On the first point, Le Donne’s observations that typical default thinking about marital relationships in Second Temple Judaism belongs more comfortably in the modern world than the ancient world is convincing. It’s also clear to me that Jesus acted at least occasionally in manners that were contrary to society’s familial norms. The second point is, in my opinion, less convincing, but it depends upon the degree to which you interrogate it. Le Donne forwards this only as a possibility that has to be taken seriously; he never forwards it as a conclusion he has reached. But, Le Donne mentions it so often that rhetorically I think he might give even the possibility more credit than it is due. I don’t think the evidence about the normalcy of marriage in Jewish society is so strong that we must constantly think that it’s just as likely that Jesus was married earlier in life (“perhaps in his early twenties”; 128) as it is that he wasn’t. Le Donne’s appeal to Paul’s celibacy is interesting here (as is his frequent appeal to Peter’s marriage), but suffice it to say that I’m equally unconvinced that it is “quite possible” (106) that Paul was married earlier in life. There’s an issue here that his study raises but doesn’t fully address, although it does address the larger methodological matter to which it relates: If Jesus (or Paul) was a non-conformist on these issues later in his public ministry, upon what grounds can we say that this outlook was confined to that period of his life? Could he not have been a non-conformist earlier, which would lead us to conclude or suspect that—most likely—he was not married later and also was not married earlier? Stated otherwise, how are we to decide whether the later practice was a change from earlier practice or in continuity with earlier practice? How do we speculate upon the unknown in light of the known?
We’re dealing with the role of silence in historical argument, but for me there’s not enough to tip the scale from “possible” in the sense of we-really-have-no-idea-one-way-or-the-other to “quite possible.” This is the splitting of hairs, of course, but in this instance I think it’s important because it’s the role of these types of questions that Le Donne’s study highlights as crucial to historical study of Jesus of Nazareth, and more crucial than we often recognize.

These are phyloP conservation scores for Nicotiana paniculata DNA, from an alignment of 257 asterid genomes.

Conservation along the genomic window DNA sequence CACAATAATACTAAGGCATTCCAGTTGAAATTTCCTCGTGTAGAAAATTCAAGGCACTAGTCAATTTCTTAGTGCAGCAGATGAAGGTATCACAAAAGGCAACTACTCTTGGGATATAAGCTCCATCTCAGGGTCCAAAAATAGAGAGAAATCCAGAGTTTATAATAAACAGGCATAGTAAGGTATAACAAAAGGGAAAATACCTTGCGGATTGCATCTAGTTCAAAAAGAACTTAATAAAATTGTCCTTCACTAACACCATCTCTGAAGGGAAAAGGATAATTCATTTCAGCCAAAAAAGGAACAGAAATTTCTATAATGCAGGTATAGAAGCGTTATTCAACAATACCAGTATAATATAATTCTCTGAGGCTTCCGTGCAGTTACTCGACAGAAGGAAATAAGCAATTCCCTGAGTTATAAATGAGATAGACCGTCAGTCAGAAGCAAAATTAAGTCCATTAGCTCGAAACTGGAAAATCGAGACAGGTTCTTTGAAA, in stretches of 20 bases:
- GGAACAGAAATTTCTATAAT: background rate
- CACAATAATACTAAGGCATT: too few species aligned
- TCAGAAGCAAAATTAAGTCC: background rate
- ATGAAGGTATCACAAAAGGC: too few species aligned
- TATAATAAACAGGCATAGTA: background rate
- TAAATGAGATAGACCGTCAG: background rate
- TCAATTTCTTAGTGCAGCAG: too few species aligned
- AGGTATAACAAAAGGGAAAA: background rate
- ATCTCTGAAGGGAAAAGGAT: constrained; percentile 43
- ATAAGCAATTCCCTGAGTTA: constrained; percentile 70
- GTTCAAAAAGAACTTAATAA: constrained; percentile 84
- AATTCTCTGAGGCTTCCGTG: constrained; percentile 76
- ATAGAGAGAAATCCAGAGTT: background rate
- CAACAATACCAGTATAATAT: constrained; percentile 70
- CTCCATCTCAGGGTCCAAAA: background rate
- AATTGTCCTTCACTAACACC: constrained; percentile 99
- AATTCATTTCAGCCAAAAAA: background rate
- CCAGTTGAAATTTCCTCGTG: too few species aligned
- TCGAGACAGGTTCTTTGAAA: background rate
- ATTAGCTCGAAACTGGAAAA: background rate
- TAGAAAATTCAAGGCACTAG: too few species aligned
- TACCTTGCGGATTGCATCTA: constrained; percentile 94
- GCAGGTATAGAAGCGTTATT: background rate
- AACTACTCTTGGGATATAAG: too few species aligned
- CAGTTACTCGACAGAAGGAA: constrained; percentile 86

Indeed, this is, in my opinion, his most important contribution, which earlier I described as demonstrating that historical silence is a knife that cuts both ways. Le Donne uses the historical silence that scholars typically employ in order to reject the idea that Jesus was married to Mary Magdalene in order to affirm that he likely was, or at least very well could have been, married to someone else before his public ministry. In short, according to Le Donne, Jesus wasn’t married to Mary, but that doesn’t mean that he wasn’t married. The discomfort that many throughout history have had with a married Jesus is one focus of the book, but this other contribution is directed further toward those who feel that discomfort: Why, in what we all recognize as an issue clouded by historical silence, are some people happy to invoke that silence when it helps affirm their preferred perspective but marginalize that silence when it would suggest a number of other possibilities that are not particularly welcome for whatever reason(s)? Le Donne’s study argues persuasively that these other possibilities must be seriously entertained. At the end of the day, one may not think the case for a married Jesus is that strong—it’s not entirely clear just how strong Le Donne himself thinks it—but one can no longer think that there is no case to be made. Le Donne has shown that there is.
As I mentioned in the first post, I was wrong to think there was nothing for historical Jesus scholarship in this topic, and I’ve rarely so enjoyed being proven wrong.